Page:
id             | integer                  | not null default nextval('links_reply_id_seq'::regclass)
 text           | text                     | not null
 which_group_id | integer                  | not null
 writer_id      | integer                  | not null
 submitted_on   | timestamp with time zone | not null
 image          | character varying(100)   | 
 category       | character varying(15)    | not null
 device         | character varying(10)    | default '1'::character varying
Indexes:
    "links_reply_pkey" PRIMARY KEY, btree (id)
    "category_index" btree (category)
    "links_reply_submitted_on" btree (submitted_on)
    "links_reply_which_group_id" btree (which_group_id)
    "links_reply_writer_id" btree (writer_id)
    "text_index" btree (text)
Foreign-key constraints:
    "links_reply_which_group_id_fkey" FOREIGN KEY (which_group_id) REFERENCES links_group(id) DEFERRABLE INITIALLY DEFERRED
    "links_reply_writer_id_fkey" FOREIGN KEY (writer_id) REFERENCES auth_user(id) DEFERRABLE INITIALLY DEFERRED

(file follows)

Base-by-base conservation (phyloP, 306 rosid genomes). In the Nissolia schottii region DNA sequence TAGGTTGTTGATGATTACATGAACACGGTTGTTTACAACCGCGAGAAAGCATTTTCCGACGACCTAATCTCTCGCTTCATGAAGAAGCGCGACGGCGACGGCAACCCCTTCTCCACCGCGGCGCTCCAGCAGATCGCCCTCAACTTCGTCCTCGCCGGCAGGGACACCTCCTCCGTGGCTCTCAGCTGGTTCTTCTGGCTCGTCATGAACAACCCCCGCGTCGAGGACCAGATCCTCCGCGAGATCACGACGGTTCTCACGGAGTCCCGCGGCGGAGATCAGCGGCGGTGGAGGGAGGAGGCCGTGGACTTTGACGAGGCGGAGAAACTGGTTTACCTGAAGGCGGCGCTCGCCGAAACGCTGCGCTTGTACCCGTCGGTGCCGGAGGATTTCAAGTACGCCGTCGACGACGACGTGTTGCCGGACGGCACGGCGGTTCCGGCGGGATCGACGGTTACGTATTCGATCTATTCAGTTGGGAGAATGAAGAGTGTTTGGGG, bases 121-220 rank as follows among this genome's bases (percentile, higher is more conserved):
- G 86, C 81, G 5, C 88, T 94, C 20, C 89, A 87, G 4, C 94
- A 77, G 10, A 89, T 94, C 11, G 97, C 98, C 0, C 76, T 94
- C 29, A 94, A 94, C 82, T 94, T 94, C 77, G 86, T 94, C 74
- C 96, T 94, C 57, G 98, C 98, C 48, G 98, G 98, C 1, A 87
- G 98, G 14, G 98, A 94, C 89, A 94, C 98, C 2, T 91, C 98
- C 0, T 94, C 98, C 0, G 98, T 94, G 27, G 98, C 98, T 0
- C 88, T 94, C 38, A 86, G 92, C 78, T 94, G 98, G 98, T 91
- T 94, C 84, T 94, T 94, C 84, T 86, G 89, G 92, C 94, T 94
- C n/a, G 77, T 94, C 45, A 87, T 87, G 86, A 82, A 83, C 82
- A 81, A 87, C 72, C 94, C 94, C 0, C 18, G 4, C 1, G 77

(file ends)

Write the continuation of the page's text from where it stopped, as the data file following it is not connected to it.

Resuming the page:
Referenced by:
    TABLE "links_groupseen" CONSTRAINT "links_groupseen_which_reply_id_fkey" FOREIGN KEY (which_reply_id) REFERENCES links_reply(id) DEFERRABLE INITIALLY DEFERRED
    TABLE "links_report" CONSTRAINT "links_report_which_reply_id_fkey" FOREIGN KEY (which_reply_id) REFERENCES links_reply(id) DEFERRABLE INITIALLY DEFERRED

It's a big table (~25M rows). The hardware it's operating on has 16 cores and 60 GB memory. It shares this machine with a python app. But I've been monitoring the server's performance and I don't see bottlenecks there.

Is there any way I can improve this query's performance? Please advise on all options (if any) I have here.


Note that this query performed exceptionally well till last week. What's changed since then? I carried out a pg_dump and then pg_restore of the DB (on a separate VM), and I upgraded from Postgresql 9.3.10 to 9.6.5. I also used a connection pooler called pgbouncer before, which I haven't configured on the new VM I've migrated to yet. That's it.